Nutrient deprivation induces autophagy through inhibiting TORC1 activity. We describe a novel mechanism in Drosophila by which TORC1 regulates RNA processing of Atg transcripts and alters ATG protein levels and activities via the cleavage and polyadenylation (CPA) complex. We show that TORC1 signaling inhibits CDK8 and DOA kinases, which directly phosphorylate CPSF6, a component of the CPA complex. These phosphorylation events regulate CPSF6 localization, RNA binding, and starvation-induced alternative RNA processing of transcripts involved in autophagy, nutrient, and energy metabolism, thereby controlling autophagosome formation and metabolism. Similarly, we find that mammalian CDK8 and CLK2, a DOA ortholog, phosphorylate CPSF6 to regulate autophagy and metabolic changes upon starvation, revealing an evolutionarily conserved mechanism linking TORC1 signaling with RNA processing, autophagy, and metabolism.
Literature context: RRID:AB_915950 Rabbit monoclonal anti-Phospho-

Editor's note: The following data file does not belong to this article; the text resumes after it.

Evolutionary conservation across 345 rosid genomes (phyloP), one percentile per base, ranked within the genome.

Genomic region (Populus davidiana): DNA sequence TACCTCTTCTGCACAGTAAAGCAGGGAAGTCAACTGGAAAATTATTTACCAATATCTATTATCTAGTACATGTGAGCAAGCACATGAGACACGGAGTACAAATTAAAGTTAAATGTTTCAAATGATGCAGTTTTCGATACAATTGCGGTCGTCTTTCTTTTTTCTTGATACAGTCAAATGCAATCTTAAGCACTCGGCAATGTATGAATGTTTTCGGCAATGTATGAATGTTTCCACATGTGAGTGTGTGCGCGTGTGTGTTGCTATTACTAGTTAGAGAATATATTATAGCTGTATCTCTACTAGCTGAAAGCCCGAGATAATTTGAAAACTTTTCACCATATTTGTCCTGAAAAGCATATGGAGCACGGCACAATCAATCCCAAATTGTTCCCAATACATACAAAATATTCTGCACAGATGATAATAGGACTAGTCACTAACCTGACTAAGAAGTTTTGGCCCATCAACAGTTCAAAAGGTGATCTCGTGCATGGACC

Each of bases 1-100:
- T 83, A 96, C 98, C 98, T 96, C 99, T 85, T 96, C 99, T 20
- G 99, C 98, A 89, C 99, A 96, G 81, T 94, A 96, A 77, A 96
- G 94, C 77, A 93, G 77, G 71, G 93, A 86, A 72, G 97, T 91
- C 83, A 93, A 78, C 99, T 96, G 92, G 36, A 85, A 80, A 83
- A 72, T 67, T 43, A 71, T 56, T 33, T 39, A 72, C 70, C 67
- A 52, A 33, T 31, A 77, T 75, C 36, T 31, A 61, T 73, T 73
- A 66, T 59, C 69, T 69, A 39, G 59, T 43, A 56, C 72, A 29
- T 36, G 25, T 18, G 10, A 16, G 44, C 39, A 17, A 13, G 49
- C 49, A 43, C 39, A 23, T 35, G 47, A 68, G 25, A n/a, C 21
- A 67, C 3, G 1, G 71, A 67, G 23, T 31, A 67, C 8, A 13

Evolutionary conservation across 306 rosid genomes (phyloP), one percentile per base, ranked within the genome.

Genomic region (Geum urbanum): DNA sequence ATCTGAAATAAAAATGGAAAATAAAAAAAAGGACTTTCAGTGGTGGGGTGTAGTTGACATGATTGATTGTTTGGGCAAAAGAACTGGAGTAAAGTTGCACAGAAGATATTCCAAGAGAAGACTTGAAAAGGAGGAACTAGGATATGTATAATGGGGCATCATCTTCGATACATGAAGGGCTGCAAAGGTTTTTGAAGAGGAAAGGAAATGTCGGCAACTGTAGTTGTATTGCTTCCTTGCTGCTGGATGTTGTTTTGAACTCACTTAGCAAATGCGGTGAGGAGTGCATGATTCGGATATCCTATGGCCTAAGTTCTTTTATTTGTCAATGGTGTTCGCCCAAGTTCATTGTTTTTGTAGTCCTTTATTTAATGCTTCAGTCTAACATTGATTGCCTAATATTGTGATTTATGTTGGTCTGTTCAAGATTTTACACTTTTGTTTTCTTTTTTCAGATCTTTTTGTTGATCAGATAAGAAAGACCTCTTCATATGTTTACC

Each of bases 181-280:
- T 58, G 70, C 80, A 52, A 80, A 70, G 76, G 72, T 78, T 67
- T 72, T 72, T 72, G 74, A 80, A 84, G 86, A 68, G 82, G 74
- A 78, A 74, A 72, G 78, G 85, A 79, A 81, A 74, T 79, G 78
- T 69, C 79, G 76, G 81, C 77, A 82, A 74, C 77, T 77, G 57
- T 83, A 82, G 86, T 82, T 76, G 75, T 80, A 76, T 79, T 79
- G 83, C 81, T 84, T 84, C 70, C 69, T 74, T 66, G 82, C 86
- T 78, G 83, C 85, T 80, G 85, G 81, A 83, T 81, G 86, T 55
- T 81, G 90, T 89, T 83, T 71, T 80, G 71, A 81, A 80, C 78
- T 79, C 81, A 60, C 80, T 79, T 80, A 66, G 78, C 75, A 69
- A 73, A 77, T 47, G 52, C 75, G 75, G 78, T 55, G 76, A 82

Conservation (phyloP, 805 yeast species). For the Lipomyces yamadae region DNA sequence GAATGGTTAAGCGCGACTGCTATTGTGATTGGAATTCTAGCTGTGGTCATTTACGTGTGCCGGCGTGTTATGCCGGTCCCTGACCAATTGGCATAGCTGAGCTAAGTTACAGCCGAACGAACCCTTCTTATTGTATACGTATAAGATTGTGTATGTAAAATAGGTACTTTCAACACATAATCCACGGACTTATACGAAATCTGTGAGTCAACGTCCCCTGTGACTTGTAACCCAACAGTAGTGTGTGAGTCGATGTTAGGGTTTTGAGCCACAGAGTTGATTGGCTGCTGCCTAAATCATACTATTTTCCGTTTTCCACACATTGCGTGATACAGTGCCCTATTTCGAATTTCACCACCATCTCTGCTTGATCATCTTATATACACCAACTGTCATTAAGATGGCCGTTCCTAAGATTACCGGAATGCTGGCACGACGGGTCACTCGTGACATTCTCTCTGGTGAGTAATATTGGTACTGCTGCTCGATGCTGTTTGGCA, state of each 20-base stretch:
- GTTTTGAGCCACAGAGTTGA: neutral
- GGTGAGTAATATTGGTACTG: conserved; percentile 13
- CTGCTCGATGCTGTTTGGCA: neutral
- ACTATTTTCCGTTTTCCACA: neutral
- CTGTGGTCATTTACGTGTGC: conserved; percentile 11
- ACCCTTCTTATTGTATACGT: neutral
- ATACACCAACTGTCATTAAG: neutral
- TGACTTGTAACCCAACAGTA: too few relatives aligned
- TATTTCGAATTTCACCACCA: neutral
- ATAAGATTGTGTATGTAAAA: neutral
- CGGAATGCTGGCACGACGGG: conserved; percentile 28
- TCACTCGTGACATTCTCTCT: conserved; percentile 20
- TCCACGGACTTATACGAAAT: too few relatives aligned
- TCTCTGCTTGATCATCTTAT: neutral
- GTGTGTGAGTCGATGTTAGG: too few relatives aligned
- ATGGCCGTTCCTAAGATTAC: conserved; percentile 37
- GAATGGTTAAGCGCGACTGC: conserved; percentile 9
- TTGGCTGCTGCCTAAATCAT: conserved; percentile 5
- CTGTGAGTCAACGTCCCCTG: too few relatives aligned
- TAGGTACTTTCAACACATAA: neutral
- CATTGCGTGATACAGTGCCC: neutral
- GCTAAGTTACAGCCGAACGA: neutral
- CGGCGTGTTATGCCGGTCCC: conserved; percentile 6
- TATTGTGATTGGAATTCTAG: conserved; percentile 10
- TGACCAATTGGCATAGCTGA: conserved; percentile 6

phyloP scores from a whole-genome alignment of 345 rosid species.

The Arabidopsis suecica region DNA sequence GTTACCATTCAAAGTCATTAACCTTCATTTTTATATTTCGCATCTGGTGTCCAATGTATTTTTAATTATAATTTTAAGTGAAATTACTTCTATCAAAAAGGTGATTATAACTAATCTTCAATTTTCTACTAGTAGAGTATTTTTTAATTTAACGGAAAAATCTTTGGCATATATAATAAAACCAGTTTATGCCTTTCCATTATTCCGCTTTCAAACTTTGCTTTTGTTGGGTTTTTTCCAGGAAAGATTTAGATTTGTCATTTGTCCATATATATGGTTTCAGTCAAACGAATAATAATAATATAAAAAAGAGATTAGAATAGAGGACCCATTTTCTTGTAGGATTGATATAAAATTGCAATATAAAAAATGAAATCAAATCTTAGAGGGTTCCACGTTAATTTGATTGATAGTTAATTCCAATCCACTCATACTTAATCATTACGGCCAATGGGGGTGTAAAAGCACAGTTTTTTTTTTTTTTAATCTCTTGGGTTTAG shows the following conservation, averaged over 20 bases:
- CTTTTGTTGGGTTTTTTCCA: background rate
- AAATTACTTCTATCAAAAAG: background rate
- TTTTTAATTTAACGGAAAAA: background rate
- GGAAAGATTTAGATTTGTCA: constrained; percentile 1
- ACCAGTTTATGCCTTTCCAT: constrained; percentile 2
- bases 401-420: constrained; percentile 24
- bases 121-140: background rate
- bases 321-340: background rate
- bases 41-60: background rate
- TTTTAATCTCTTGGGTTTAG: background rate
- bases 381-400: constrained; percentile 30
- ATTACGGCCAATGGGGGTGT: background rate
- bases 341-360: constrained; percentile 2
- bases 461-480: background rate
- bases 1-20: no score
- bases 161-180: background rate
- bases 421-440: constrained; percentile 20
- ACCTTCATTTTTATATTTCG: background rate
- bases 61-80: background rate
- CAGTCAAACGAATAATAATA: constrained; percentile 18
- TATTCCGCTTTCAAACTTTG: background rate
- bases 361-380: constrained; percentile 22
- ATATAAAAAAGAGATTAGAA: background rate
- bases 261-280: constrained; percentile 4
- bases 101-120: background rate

The Golgi apparatus is the central hub for protein trafficking and glycosylation in the secretory pathway. However, how the Golgi responds to glucose deprivation is so far unknown. Here, we report that GRASP55, the Golgi stacking protein located in medial- and trans-Golgi cisternae, is O-GlcNAcylated by the O-GlcNAc transferase OGT under growth conditions. Glucose deprivation reduces GRASP55 O-GlcNAcylation. De-O-GlcNAcylated GRASP55 forms puncta outside of the Golgi area, which co-localize with autophagosomes and late endosomes/lysosomes. GRASP55 depletion reduces autophagic flux and results in autophagosome accumulation, while expression of an O-GlcNAcylation-deficient mutant of GRASP55 accelerates autophagic flux. Biochemically, GRASP55 interacts with LC3-II on the autophagosomes and LAMP2 on late endosomes/lysosomes and functions as a bridge between LC3-II and LAMP2 for autophagosome and lysosome fusion; this function is negatively regulated by GRASP55 O-GlcNAcylation. Therefore, GRASP55 senses glucose levels through O-GlcNAcylation and acts as a tether to facilitate autophagosome maturation.
Literature context: Signaling Technology Cat#2775S; RRID:AB_915950 Rabbit polyclonal anti-p62 MBL